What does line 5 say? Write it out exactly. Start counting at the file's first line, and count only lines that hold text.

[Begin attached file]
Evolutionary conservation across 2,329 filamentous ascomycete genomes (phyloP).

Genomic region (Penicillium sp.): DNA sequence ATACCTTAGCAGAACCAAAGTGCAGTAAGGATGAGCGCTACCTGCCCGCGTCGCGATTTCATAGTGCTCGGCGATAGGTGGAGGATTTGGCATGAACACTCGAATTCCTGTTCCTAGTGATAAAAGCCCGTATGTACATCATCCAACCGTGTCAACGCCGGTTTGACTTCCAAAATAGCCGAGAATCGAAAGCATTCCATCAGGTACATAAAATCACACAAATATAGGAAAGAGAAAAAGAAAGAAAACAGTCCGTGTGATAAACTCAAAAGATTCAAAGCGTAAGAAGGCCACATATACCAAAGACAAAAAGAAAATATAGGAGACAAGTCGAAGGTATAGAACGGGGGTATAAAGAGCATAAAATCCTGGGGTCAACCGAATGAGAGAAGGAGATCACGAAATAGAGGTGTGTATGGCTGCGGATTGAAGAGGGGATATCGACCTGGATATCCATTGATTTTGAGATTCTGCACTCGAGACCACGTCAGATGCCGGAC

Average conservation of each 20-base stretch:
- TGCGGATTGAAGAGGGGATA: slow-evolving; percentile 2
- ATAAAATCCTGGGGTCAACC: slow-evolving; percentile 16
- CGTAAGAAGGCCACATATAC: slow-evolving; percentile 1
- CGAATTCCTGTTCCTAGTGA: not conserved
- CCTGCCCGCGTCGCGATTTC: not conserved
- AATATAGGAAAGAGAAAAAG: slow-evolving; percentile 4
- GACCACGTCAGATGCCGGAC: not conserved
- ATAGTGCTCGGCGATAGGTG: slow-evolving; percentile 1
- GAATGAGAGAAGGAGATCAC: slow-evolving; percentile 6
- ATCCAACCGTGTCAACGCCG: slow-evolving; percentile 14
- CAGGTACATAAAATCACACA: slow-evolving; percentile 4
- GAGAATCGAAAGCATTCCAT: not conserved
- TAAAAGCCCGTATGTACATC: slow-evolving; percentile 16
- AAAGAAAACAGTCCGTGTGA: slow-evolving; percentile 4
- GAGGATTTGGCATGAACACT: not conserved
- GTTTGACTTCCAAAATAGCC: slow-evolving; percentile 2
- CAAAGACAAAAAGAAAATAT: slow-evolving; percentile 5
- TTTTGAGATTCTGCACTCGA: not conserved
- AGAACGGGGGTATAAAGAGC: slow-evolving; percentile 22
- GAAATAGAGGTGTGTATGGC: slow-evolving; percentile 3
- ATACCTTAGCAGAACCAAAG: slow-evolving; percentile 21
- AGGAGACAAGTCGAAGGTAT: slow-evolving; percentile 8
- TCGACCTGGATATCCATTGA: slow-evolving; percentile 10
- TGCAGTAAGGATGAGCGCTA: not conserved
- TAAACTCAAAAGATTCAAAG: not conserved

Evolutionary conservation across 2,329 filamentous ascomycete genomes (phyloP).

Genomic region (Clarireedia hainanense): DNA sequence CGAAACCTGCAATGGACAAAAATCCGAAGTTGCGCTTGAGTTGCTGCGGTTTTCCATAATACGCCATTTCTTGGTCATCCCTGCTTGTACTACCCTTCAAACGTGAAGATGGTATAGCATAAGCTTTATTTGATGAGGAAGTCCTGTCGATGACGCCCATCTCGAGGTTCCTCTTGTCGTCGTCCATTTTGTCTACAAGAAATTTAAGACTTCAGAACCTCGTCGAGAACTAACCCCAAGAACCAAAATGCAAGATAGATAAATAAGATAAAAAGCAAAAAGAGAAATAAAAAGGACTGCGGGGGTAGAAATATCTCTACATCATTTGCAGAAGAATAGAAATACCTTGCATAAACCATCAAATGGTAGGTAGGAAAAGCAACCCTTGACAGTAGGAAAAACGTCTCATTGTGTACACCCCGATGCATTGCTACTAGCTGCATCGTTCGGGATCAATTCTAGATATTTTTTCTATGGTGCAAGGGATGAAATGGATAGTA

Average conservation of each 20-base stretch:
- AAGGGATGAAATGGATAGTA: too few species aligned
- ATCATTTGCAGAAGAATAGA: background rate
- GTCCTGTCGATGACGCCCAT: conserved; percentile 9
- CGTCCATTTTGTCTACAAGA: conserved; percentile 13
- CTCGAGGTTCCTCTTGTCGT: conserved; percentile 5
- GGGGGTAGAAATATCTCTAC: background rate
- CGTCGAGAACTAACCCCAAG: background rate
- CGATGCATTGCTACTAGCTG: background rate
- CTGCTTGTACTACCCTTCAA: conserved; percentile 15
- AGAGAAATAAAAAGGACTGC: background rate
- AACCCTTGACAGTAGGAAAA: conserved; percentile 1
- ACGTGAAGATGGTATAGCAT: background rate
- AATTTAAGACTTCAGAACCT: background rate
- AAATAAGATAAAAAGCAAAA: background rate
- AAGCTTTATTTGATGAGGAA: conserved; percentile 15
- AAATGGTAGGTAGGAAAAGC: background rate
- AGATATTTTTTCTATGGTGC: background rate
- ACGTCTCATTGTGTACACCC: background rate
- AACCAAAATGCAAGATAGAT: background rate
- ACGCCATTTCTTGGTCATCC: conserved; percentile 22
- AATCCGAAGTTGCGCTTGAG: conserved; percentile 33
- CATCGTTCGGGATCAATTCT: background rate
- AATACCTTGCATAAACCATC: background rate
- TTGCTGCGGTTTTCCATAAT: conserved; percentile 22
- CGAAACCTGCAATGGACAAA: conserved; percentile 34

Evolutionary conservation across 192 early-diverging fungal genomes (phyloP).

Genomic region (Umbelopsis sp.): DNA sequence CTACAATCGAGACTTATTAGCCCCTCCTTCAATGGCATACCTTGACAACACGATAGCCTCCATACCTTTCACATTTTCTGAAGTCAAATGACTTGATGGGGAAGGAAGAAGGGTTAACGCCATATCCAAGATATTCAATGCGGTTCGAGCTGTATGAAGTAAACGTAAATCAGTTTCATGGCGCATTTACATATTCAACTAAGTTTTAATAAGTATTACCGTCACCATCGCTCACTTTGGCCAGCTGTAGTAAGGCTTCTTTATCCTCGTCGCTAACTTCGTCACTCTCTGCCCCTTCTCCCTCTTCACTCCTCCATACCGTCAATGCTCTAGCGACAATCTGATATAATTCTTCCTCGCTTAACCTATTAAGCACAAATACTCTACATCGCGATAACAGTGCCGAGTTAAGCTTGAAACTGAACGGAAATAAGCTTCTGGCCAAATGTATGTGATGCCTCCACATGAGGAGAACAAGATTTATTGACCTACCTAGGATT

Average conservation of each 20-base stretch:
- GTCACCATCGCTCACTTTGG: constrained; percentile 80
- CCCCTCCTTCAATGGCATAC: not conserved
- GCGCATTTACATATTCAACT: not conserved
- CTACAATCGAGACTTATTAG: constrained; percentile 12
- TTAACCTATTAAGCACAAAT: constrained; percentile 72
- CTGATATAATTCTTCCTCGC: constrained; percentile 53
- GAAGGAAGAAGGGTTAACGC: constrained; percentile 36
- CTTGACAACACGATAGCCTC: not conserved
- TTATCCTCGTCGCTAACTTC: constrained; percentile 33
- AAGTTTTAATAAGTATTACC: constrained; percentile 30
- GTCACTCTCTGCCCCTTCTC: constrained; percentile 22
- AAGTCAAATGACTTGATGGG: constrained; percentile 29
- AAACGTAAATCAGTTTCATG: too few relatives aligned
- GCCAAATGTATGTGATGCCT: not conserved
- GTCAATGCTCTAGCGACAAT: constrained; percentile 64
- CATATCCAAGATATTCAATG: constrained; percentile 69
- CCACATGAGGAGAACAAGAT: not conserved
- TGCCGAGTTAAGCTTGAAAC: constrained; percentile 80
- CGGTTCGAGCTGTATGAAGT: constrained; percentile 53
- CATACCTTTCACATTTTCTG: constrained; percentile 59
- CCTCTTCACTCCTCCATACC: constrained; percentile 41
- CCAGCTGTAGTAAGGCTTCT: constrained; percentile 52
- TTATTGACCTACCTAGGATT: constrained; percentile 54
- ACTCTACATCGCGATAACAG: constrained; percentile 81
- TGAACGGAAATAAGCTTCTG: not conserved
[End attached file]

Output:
- ATAAAATCCTGGGGTCAACC: slow-evolving; percentile 16